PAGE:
Prescribed medication nonadherence is common — as many as half of those with chronic disease deviate from their prescription — which affects both health outcomes and costs. A 2017 CDC review of nonadherence outlined intentional and unintentional patient factors including complex regimens, financial issues, beliefs about medication and disease, and side effects, as well as provider factors, including limited coordination of care and ineffective communication.
Barankay and colleagues conducted a four-group trial between August 2013 and July 2018, including 805 adults with elevated risk of cardiovascular disease, poor LDL-C control, and evidence of imperfect adherence to statin medication. Participants were recruited from employees at four companies served by a large national pharmacy benefits manager, beneficiaries of a large health plan, and the University of Pennsylvania Health System.
Mean age was 58.5 and 64.5% were women, with diabetes and cardiovascular disease rates of 63.9% and 33.9%, respectively. Average baseline LDL-C was 143.2 mg/dL. LDL-C levels were measured for 636 participants at 12 months.
Over the 6-month intervention period, all participants received daily reminders and had an electronic pill bottle that tracked compliance based on bottle opening, with those in the three intervention groups paid to do so.
Intervention and control participants had similar, salutary changes in LDL-C in the trial, the authors noted.
“Given that eligibility relied on suboptimal LDL-C levels recently measured in usual care, clinicians may already have been active in intensifying the dose or the type of statin and encouraging healthful behavior concurrent with the trial,” they wrote. “Mean reversion can also explain some of the LDL-C improvement.”
“Taken together, these observations suggest that although financial incentives did not reduce LDL-C levels in this population of patients, financial incentives could still be a useful intervention for patients with lower degrees of health engagement who do not use or have access to primary care,” they added. “This is especially possible because the effect of statins on LDL-C reduction at the start of medication regimens is substantial and well-documented.”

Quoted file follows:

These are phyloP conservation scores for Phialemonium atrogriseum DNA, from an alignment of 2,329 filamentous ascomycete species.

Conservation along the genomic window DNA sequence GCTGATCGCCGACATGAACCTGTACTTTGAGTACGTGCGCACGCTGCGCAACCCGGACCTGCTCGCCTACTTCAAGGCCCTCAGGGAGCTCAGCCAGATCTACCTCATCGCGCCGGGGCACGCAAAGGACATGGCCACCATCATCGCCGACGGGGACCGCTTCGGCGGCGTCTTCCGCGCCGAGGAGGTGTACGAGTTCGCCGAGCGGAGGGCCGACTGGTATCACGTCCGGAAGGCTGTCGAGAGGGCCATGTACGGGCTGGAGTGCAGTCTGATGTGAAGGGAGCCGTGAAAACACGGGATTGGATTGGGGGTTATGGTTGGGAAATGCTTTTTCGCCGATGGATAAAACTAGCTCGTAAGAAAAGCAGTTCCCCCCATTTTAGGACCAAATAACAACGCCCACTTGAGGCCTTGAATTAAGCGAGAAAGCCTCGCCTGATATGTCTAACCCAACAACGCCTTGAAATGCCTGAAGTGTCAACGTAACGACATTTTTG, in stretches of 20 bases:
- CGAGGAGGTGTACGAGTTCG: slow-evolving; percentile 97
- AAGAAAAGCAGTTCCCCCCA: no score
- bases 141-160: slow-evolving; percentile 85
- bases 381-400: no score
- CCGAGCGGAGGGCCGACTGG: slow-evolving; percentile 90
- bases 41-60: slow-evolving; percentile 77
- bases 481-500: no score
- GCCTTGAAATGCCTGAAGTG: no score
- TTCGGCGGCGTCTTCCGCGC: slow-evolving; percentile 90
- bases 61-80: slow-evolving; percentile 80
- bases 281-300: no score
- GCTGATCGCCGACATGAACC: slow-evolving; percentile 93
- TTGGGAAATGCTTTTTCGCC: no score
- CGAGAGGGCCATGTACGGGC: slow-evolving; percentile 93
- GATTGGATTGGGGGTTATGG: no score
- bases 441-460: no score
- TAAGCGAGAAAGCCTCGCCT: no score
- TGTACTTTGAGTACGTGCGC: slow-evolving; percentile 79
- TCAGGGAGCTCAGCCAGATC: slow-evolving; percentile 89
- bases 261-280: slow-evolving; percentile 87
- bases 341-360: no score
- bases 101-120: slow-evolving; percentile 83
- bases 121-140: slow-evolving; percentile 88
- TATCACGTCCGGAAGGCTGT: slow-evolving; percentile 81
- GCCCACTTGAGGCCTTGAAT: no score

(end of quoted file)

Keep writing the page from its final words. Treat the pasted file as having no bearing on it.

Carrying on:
Limitations of the study included missing 12 month LDL-C values for about 21% of participants. Findings are for long-term statin users with partial adherence, which may limit generalizability regarding how those with a new statin prescription or those without routine care might respond to a similar intervention.
- There were no significant differences in low-density lipoprotein cholesterol (LDL-C) after 12 months between patients who received financial incentives to take statins for 6 months and patients who did not, a randomized clinical trial found.
- The findings point to the importance of directly measuring health outcomes, rather than simply adherence in trials aimed at improving health behaviors.
Paul Smyth, MD, Contributing Writer, BreakingMED™
This work was supported by CVS Health and a grant from the National Institutes of Health.
Barankay reported receiving research support from Humana outside the submitted work.
Bosworth reported receiving grants from Improved Patient Outcome, NovoNordisk, Otsuka, and Pharma Foundation; personal fees from Preventric Diagnostic and Novartis; and grants and personal fees from Sanofi outside the submitted work.